Speaking of the tweeter, if you do plan to use the Tablettes in a nearfield setup, it’s imperative to raise them up off your desktop to the point where the tweeter is between one and three inches above your ear height. I used closed-cell foam squares with an ultimate support’s adjustable speaker platform on top to raise the Tablettes to the correct height. If they are set up too low the harmonic balance changes and you lose some upper-frequency energy. According to the distributor the speakers should be mounted on heavy metal stands rather than the foam squares for the best bass response, but that setup isn’t practical on a desktop.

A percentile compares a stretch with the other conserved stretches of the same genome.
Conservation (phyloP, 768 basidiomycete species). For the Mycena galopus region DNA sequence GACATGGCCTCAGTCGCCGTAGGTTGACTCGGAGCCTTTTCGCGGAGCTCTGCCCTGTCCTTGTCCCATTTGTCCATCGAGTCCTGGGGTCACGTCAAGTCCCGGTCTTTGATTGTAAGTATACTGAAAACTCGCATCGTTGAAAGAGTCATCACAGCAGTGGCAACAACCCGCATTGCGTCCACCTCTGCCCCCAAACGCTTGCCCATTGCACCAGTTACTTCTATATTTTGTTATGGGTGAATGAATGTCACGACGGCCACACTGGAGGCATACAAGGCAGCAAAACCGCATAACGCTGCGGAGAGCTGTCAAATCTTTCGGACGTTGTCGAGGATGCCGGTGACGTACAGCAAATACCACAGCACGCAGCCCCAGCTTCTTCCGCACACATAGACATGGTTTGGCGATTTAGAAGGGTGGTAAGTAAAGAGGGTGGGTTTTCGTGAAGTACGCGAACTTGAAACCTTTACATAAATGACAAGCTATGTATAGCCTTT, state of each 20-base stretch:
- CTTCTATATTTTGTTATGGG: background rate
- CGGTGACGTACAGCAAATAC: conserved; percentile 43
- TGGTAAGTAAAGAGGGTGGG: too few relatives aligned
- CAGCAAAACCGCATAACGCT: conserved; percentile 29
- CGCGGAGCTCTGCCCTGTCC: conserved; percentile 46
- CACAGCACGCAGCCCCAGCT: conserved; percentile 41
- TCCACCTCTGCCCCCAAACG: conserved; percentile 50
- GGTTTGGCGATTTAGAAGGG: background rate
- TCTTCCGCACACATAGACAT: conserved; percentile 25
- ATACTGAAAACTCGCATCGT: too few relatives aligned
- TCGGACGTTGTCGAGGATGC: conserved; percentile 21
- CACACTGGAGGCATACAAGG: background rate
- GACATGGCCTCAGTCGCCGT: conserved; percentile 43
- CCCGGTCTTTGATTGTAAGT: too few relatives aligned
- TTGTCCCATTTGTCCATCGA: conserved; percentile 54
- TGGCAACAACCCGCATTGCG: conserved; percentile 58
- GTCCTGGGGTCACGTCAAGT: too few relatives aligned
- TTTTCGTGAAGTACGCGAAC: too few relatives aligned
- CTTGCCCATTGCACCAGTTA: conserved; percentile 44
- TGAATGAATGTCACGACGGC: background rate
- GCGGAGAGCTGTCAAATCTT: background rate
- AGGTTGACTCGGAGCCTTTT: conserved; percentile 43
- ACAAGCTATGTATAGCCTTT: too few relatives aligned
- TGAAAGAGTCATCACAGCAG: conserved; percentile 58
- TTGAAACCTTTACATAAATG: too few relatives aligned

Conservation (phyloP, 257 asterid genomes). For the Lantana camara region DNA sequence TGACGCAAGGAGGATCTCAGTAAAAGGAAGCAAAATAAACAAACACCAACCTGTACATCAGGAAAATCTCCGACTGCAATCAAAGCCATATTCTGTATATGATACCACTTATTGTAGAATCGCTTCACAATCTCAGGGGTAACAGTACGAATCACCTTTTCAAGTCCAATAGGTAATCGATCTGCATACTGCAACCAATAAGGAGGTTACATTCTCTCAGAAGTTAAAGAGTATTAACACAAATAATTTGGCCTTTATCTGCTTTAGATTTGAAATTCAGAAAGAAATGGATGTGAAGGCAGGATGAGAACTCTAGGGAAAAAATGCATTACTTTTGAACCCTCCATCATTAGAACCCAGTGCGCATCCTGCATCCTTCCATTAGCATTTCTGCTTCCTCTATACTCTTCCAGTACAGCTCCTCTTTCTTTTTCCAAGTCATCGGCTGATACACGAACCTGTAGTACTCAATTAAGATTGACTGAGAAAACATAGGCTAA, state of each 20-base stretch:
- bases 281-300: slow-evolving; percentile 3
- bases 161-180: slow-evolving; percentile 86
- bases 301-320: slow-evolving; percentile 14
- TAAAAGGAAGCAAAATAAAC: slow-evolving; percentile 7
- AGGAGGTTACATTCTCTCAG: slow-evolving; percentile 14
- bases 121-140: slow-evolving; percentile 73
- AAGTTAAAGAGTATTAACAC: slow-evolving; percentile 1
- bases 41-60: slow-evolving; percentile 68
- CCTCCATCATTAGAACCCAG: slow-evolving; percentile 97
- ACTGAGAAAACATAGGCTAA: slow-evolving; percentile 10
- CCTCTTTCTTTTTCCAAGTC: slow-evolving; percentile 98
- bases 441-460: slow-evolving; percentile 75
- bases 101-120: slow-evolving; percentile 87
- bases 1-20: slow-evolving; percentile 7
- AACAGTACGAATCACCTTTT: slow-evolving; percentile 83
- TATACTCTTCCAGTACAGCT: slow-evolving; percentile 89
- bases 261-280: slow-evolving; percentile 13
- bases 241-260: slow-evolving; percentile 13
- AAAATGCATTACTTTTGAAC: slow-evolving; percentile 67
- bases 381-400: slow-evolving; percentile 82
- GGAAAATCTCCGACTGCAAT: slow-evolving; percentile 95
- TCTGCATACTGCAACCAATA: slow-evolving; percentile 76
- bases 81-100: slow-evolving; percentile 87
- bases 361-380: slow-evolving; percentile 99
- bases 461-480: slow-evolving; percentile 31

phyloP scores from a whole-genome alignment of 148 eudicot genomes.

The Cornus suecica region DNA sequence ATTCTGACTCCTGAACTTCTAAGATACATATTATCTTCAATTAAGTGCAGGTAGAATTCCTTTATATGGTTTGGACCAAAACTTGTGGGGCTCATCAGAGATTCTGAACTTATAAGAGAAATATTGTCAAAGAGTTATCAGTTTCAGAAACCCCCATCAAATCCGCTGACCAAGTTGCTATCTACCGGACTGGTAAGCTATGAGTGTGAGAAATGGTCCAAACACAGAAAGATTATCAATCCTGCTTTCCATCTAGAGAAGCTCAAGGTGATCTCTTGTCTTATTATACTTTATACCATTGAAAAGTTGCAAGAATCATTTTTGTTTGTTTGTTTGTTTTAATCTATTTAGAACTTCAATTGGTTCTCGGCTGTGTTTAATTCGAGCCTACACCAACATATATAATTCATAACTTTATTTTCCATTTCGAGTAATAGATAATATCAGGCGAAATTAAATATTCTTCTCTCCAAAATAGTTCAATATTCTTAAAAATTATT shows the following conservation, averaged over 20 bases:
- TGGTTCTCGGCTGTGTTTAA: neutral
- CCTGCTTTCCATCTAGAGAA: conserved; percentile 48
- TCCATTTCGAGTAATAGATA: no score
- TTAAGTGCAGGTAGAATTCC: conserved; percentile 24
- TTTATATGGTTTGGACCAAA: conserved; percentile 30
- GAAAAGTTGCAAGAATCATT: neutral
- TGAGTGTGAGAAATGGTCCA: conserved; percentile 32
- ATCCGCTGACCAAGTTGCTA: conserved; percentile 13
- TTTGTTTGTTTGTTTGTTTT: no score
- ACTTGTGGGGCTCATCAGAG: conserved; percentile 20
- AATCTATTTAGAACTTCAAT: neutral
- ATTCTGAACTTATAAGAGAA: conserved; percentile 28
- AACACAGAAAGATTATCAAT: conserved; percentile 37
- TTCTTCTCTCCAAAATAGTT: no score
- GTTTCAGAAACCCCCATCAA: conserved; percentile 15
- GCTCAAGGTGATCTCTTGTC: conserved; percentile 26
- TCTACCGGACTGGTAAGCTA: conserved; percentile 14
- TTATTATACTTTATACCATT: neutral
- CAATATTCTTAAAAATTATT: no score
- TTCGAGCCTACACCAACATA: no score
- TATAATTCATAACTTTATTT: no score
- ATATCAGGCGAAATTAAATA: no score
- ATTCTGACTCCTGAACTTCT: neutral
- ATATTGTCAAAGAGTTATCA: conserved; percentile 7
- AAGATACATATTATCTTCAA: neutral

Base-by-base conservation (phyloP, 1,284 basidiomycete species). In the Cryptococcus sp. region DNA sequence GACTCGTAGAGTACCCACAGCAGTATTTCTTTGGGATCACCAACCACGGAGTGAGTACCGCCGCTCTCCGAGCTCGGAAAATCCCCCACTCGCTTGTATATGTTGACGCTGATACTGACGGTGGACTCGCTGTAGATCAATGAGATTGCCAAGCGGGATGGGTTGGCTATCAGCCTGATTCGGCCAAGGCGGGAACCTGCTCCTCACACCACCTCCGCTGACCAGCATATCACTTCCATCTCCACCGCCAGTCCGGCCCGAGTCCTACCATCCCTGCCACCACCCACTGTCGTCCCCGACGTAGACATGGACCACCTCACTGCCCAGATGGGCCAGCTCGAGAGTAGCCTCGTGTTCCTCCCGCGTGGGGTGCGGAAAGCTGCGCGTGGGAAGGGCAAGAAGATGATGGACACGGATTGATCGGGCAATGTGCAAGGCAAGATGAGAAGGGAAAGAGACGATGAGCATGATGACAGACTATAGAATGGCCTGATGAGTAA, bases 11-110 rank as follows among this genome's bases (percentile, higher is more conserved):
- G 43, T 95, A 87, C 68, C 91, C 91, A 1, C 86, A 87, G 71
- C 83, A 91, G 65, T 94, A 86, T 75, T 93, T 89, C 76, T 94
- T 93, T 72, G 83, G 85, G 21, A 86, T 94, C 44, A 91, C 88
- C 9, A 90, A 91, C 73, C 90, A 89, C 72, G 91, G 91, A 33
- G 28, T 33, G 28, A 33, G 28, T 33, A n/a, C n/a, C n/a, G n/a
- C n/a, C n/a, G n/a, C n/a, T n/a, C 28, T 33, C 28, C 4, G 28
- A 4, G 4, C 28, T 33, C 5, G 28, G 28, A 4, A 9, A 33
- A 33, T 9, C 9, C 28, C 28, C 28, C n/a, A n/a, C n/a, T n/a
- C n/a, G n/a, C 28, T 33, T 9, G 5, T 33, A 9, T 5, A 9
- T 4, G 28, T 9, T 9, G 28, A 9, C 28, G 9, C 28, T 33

Well-recorded vocalists through the Tablettes take on an almost supernaturally solid and three-dimensional character. Listening to any track with an unprocessed human voice through the Tablettes, whether male or female, bass, baritone, tenor, alto, soprano, or even countertenor, the Tablettes got high marks for both the naturalness of their timbre and the absence of speaker- added grain. At the end of February I recorded the Boulder Philharmonic performing Richard Danielpou’s A Woman’s Life with mezzo-soprano soloist Angela Brown. The piece, which was written for Brown, has seven movements, each with its own unique sonic texture. The sixth movement, “My life Has Turned To Blue,” features a “bed” of struck chimes and gongs behind the soloist. You can clearly hear the power and velocity of the soloist when her voice expands as she leans into her notes.